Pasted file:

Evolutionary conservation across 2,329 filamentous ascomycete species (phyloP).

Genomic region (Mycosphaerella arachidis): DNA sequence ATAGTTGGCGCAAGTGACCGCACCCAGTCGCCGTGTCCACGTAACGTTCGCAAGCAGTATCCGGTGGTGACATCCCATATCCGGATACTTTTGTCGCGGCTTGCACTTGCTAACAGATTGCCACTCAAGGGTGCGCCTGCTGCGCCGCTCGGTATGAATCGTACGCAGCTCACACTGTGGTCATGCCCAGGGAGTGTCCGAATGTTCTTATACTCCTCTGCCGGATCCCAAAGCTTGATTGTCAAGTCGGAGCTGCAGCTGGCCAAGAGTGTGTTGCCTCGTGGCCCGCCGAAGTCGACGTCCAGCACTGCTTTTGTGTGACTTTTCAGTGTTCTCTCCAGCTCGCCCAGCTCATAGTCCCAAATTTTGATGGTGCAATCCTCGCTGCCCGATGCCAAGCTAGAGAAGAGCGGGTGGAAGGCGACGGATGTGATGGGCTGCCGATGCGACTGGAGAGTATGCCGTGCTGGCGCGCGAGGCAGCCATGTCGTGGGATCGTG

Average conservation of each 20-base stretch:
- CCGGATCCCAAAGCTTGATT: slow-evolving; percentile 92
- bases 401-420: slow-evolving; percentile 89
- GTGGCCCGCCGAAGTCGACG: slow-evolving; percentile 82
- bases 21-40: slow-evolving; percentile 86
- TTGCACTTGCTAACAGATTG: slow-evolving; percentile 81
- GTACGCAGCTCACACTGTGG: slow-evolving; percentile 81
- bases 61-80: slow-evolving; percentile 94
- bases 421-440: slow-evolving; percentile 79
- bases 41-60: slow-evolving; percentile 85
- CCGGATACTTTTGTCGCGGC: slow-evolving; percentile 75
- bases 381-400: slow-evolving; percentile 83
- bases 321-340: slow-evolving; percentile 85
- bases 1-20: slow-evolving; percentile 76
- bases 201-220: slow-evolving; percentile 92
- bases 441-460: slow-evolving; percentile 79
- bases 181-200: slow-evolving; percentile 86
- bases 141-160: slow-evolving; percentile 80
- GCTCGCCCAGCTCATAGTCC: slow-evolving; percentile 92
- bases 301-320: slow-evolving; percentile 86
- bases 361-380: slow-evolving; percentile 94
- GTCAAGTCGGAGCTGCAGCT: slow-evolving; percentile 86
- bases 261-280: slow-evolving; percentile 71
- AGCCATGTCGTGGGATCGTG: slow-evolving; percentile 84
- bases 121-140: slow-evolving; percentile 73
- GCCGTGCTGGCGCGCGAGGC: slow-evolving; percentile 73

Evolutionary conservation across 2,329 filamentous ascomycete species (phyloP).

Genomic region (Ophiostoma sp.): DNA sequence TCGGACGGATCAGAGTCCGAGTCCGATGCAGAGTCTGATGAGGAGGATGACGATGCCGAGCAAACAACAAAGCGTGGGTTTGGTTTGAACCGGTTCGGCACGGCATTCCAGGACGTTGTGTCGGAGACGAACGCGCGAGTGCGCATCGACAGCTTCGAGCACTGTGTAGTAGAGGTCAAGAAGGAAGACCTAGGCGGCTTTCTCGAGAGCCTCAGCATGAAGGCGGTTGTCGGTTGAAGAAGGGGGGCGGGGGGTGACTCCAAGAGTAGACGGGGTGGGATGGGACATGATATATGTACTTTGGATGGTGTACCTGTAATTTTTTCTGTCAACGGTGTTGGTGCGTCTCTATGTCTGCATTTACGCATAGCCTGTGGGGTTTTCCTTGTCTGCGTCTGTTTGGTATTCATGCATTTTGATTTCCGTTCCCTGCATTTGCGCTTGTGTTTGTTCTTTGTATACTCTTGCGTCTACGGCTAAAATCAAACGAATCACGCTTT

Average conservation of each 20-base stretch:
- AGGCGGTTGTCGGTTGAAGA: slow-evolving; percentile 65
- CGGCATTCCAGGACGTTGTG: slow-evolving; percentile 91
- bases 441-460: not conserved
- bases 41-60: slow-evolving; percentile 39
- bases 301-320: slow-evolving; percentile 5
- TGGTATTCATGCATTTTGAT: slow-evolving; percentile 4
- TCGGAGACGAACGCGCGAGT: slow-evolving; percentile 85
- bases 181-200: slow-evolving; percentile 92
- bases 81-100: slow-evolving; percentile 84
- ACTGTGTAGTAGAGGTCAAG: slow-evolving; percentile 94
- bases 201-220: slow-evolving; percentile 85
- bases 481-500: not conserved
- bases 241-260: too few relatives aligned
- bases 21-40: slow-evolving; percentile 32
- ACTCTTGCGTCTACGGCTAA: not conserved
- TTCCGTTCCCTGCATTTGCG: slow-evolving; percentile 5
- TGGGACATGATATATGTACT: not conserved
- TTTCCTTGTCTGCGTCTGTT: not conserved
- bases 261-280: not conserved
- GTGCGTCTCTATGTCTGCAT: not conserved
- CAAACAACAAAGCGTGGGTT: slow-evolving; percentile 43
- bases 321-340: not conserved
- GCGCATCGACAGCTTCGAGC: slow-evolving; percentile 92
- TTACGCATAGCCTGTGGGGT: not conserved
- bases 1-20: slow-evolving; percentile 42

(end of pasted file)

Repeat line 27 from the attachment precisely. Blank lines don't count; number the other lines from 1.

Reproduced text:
- bases 121-140: slow-evolving; percentile 73